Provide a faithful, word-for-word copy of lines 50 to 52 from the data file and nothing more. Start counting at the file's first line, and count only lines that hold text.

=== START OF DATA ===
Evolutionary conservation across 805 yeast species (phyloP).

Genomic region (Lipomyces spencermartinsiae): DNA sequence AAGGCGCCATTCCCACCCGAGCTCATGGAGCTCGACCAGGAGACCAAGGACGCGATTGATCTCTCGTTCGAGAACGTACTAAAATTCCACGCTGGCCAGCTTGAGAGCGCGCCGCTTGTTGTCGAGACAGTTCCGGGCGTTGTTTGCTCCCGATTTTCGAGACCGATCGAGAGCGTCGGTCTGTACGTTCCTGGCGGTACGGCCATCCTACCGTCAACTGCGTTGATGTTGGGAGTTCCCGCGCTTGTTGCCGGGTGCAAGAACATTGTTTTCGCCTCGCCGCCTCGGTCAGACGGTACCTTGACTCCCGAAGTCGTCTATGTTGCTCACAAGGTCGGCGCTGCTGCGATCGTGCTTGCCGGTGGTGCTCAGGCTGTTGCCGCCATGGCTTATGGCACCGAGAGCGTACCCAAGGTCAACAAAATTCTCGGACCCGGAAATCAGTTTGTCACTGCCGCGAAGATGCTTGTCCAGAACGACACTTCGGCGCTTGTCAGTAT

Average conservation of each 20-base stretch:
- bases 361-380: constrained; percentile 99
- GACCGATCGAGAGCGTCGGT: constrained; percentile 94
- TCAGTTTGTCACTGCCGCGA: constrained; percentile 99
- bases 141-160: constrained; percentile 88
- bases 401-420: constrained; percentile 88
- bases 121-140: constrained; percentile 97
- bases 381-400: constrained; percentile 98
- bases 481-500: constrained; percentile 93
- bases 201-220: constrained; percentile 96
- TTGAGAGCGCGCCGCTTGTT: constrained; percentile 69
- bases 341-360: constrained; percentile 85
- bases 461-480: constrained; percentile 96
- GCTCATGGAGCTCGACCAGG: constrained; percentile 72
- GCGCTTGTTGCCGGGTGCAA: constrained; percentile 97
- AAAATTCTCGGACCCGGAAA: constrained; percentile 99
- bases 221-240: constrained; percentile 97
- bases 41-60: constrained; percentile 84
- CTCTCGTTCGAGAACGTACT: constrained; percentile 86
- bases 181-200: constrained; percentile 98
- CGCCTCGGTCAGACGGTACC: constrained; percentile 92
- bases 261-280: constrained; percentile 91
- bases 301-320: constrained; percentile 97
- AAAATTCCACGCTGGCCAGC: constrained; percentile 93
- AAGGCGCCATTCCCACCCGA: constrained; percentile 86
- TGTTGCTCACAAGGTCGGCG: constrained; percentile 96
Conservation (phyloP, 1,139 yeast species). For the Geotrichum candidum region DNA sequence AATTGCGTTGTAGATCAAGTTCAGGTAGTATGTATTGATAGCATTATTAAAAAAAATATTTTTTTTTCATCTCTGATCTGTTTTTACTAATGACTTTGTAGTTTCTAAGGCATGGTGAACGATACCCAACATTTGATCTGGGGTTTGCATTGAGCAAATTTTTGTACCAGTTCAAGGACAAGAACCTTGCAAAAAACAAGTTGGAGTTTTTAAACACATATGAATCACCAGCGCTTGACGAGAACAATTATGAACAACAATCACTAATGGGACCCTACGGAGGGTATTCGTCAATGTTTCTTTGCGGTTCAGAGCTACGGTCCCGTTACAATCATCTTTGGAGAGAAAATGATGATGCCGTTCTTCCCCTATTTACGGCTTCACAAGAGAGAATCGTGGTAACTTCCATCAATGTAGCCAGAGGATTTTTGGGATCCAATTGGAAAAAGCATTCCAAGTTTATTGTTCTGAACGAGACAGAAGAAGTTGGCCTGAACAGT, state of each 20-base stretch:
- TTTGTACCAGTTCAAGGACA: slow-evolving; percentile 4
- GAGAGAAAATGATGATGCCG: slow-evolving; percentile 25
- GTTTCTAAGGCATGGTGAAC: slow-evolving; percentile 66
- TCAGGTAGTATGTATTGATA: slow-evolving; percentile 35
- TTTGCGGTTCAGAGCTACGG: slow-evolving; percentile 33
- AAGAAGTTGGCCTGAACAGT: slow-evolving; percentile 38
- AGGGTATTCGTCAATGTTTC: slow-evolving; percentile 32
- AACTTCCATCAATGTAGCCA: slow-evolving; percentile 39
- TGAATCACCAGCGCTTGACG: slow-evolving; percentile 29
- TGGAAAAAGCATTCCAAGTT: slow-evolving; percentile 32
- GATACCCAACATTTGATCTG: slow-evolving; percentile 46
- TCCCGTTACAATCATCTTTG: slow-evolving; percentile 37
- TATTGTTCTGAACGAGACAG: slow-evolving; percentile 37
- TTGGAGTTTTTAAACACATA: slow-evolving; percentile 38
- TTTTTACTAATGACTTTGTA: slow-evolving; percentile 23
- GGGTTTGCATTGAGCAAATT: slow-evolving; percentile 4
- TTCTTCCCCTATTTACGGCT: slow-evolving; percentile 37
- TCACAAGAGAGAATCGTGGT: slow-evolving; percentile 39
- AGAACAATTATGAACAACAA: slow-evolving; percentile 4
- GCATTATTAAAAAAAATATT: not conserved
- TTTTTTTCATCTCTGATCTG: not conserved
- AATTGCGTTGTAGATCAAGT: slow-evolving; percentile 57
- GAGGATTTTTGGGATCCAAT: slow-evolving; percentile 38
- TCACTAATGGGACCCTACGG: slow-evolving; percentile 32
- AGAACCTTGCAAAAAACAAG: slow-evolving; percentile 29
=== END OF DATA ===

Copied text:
- TTTTTTTCATCTCTGATCTG: not conserved
- AATTGCGTTGTAGATCAAGT: slow-evolving; percentile 57
- GAGGATTTTTGGGATCCAAT: slow-evolving; percentile 38